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Mystery Solved: Why George R. R. Martin Can’t Finish Game Of Thrones

Guess what? A crippling addiction to the NFL is why Martin isn't done writing Game of Thrones

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Illustration: Tara Jacoby
Apr 25, 2016 at 4:43 PM ET

The sixth season of HBO’s Game of Thrones premiered on Sunday night, and its obsessive swarm of fans rejoiced. The long-running show is an adaptation of an even longer-running series of novels, A Song of Ice and Fire, written by George R. R. Martin. That series’ nagging lack of conclusion has some fans worried the once-prolific fantasy novelist might have a bad case of writer’s block. But we’ve got a better theory. 

Thing is, it’s been a while since Martin’s put out a new book. He’s missed a few important deadlines, offering not-at-all-paliative reassurances that, yes, he will eventually get around to finishing, causing his rabid fanbase to lose its collective mind. Even an anodyne Facebook post from Martin about the Jean Cocteau Cinema results in a deluge of complaints and memes from some seriously thirsty dorks whose concerns are not at all unfounded. 

We at Vocativ heartily ascribe to the theory, first put forth by Deadspin, that author George R. R. Martin hasn’t written a single terrible word about dragons and rape and swords and more rape in who knows how long. Martin isn’t almost done with anything; he simply hasn’t started. 

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One possible reason that Martin has no pages—though he’s insisted that said pages do exist—is the massive number of words he’s spilled writing about his beloved New York Jets and somewhat less beloved New York Giants on LiveJournal. Seriously. George R. R. Martin is a borderline-obsessive sports blogger. When could he possibly have found time to figure out how to wrap up Game of Thrones?

When the Jets made the brilliant decision to acquire future member of the United States Senate Tim Tebow, Martin felt compelled to tell the world about how it had made him spew his coffee. “This is the city that once embraced Broadway Joe,” Martin blogged, with prose that’s more or less comparable to that crappy Geocities page you intermittently maintained in high school. “Tebow would fit better in… well, if Branson, Missouri had an NFL team, that would be a perfect fit.”

Now, that’s a grand total of 183 words that could easily have been dedicated to writing about the the zombies beyond the wall or whatever the hell happens in his book that he’s not writing anymore. Instead, over the last 10-plus years, Martin’s become a sub-par football blogger.

More to the point, Vocativ calculated that Martin has written 56,829 words about the NFL on his LiveJournal. His previous five books have averaged approximately 345,000 words each. The longest, A Storm of Swords, clocks in at 424,000 words and the shortest is A Game of Thrones, at a mere 298,000 words, If, instead, he’d invested all that language carefully plotting out the internecine machinations of a bunch of faux-medieval bloodthirsty dullards and kinslayers, he would have been able to hand his editor(s) about 120 pages.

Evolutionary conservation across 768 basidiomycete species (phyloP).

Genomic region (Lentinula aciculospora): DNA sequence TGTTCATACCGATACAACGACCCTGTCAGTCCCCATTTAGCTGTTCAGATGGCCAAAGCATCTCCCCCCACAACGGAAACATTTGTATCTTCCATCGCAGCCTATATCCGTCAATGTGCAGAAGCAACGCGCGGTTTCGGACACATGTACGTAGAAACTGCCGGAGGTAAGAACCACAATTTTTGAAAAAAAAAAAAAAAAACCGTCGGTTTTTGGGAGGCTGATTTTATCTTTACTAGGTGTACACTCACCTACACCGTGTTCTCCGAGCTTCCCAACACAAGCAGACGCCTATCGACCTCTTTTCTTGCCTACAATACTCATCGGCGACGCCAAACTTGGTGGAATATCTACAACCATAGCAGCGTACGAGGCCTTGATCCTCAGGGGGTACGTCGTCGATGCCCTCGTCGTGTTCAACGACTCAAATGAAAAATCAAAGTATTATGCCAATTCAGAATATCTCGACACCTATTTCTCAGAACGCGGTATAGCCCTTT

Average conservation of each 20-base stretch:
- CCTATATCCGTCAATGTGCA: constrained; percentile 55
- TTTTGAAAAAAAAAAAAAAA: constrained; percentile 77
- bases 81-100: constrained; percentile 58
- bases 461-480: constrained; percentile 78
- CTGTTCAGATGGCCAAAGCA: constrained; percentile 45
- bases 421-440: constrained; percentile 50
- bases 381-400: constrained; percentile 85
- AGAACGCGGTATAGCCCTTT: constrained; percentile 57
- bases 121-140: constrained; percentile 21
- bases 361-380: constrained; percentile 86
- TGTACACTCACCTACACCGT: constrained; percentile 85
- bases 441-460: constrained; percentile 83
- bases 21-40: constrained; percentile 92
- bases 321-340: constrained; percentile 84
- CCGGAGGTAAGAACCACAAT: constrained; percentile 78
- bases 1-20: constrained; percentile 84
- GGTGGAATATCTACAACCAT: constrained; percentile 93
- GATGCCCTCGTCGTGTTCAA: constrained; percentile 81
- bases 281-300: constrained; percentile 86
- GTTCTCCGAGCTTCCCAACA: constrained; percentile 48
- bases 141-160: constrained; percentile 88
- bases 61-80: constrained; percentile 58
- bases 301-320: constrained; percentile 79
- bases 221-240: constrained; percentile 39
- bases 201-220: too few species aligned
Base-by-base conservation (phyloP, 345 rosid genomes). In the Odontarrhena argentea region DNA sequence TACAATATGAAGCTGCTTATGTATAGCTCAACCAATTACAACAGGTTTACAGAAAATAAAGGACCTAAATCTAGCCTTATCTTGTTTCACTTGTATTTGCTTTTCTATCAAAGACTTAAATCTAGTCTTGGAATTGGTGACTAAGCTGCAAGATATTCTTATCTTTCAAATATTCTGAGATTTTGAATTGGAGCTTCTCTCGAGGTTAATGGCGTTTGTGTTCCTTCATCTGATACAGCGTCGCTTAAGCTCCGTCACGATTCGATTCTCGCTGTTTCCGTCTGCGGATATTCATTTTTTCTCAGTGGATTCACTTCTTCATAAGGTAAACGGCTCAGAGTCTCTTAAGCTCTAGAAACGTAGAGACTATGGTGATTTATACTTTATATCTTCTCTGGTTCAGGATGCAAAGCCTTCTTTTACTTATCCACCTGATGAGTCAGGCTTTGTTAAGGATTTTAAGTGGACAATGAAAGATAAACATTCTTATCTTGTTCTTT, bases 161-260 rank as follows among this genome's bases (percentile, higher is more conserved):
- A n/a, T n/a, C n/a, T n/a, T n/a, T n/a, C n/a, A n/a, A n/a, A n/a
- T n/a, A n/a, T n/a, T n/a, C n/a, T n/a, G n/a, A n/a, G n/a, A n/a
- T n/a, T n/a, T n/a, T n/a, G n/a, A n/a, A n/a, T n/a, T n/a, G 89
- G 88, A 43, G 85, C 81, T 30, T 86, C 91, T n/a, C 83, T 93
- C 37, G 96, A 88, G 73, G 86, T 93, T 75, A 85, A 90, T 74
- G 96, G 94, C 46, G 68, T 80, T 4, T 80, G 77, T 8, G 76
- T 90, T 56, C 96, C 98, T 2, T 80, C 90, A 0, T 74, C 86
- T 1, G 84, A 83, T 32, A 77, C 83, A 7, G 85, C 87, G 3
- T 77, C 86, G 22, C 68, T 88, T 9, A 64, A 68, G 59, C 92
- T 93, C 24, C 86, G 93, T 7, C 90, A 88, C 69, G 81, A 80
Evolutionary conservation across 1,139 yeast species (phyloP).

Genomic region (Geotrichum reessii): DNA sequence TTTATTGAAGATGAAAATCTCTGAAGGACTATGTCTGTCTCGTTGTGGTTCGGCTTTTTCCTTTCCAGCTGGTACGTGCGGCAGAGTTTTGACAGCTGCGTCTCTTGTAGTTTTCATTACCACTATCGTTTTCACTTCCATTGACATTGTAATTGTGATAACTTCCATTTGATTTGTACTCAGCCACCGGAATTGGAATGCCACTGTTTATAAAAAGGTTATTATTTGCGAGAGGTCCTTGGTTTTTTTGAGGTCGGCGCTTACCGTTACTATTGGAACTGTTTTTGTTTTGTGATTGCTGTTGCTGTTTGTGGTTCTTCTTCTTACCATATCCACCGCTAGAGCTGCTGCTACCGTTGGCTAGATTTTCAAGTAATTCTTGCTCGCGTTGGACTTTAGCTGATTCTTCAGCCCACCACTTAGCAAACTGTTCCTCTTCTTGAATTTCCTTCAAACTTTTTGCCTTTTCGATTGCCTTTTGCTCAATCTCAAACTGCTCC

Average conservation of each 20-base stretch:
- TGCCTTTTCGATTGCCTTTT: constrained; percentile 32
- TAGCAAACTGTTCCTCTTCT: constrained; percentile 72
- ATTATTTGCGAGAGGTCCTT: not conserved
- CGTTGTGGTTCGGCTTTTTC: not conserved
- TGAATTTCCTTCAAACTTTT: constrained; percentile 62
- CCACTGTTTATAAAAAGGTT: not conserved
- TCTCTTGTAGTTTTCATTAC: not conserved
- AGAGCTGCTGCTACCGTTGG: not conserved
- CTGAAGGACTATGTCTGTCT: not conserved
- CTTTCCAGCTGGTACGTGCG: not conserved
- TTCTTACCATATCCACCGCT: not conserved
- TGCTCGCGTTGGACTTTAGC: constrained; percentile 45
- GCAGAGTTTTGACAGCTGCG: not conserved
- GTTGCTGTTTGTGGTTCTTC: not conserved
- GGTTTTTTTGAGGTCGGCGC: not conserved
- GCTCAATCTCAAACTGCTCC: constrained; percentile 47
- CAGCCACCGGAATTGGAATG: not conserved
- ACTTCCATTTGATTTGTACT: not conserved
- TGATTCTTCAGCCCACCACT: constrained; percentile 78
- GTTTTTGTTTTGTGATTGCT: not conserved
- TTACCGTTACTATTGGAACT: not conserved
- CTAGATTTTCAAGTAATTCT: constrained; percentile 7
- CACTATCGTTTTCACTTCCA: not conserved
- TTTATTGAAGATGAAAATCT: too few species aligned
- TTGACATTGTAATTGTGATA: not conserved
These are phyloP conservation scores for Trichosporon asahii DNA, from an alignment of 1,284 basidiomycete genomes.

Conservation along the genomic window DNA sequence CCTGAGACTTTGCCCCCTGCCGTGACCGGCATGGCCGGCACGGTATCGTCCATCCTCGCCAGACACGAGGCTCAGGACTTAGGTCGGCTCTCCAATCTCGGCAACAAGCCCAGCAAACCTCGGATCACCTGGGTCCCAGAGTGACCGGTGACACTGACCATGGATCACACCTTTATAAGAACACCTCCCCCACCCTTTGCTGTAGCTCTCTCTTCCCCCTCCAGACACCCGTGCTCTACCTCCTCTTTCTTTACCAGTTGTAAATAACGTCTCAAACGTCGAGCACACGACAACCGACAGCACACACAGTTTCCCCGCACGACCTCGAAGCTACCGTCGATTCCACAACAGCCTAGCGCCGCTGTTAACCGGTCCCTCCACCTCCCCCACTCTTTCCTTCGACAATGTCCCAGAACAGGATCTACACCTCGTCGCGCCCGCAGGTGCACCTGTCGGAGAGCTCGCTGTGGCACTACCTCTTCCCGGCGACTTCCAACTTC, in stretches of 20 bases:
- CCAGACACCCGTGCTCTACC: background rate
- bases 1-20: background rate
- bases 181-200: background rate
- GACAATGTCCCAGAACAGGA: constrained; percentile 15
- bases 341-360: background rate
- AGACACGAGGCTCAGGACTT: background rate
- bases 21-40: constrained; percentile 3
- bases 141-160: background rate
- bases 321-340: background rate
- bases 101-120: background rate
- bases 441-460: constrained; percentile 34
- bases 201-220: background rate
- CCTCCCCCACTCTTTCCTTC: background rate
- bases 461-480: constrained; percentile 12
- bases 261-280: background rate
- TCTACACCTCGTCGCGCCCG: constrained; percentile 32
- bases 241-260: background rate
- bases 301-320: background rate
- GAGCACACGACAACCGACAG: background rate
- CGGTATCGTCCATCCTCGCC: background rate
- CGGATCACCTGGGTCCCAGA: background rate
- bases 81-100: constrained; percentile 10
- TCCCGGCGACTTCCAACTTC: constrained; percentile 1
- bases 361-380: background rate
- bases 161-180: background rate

But that’s not all. Martin has leveraged his literary fame, jetting across the country to attend a whole bunch of football games in person, and even snagging an invite to drop in on the Jets training camp last year.

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“Martin chatted with players, fans and Jets officials who surely wanted to know the fates of characters Jon Snow, Arya Stark, Sansa Stark and Daenerys Targaryen among others,” the Associated Press reported.

While there, he found the time to gab with Game of Thrones fan and former Jets offensive tackle, D’Brickashaw Ferguson, but he also did not write a single word that might eventually make up The Winds of Winter.

How do we know? Just ask Martin. “I can’t write, really, except in my own setting with my office around me,” Martin told January Magazine, “where I can really get lost in the world that I’m creating instead of the world around me.”

Even when he’s at home, he’s carving a good amount of time watching games on TV, what with having a productive and healthy blog-filing regimen, plus all three days of the NFL draft and repeated viewings of ESPN’s morning scream-fest, First Take.

How much writing has Martin’s football obsession cost Game of Thrones fans? Well, for a hardcore football fan like Martin, we’re assuming he doesn’t get much done on Sundays, playoff game days or NFL draft days. Over the last 10 years, we estimate he’s sacrificed 256 days to watching football.

How much can Martin write in a day? In an interview with BBC Radio, Martin said on a good day he can write five or six pages, which prompted Wet Paint to estimate that on an average day he writes about two and a half pages. That works out to roughly 1,500 words.

This means that if we multiply 256 by 1,500, we get the word count for how much Martin has lost by watching football. That number? Wait for it … 384,000, or roughly the size one of the books.

 

So if you care about George R. R. Martin, a dithering, sulky Jet fan pretending to be a working writer, please tell him to stop blogging about the Jets, and watching the Jets, and criss-crossing the country to see the Jets, who are a miserable excuse for a pro football team anyway.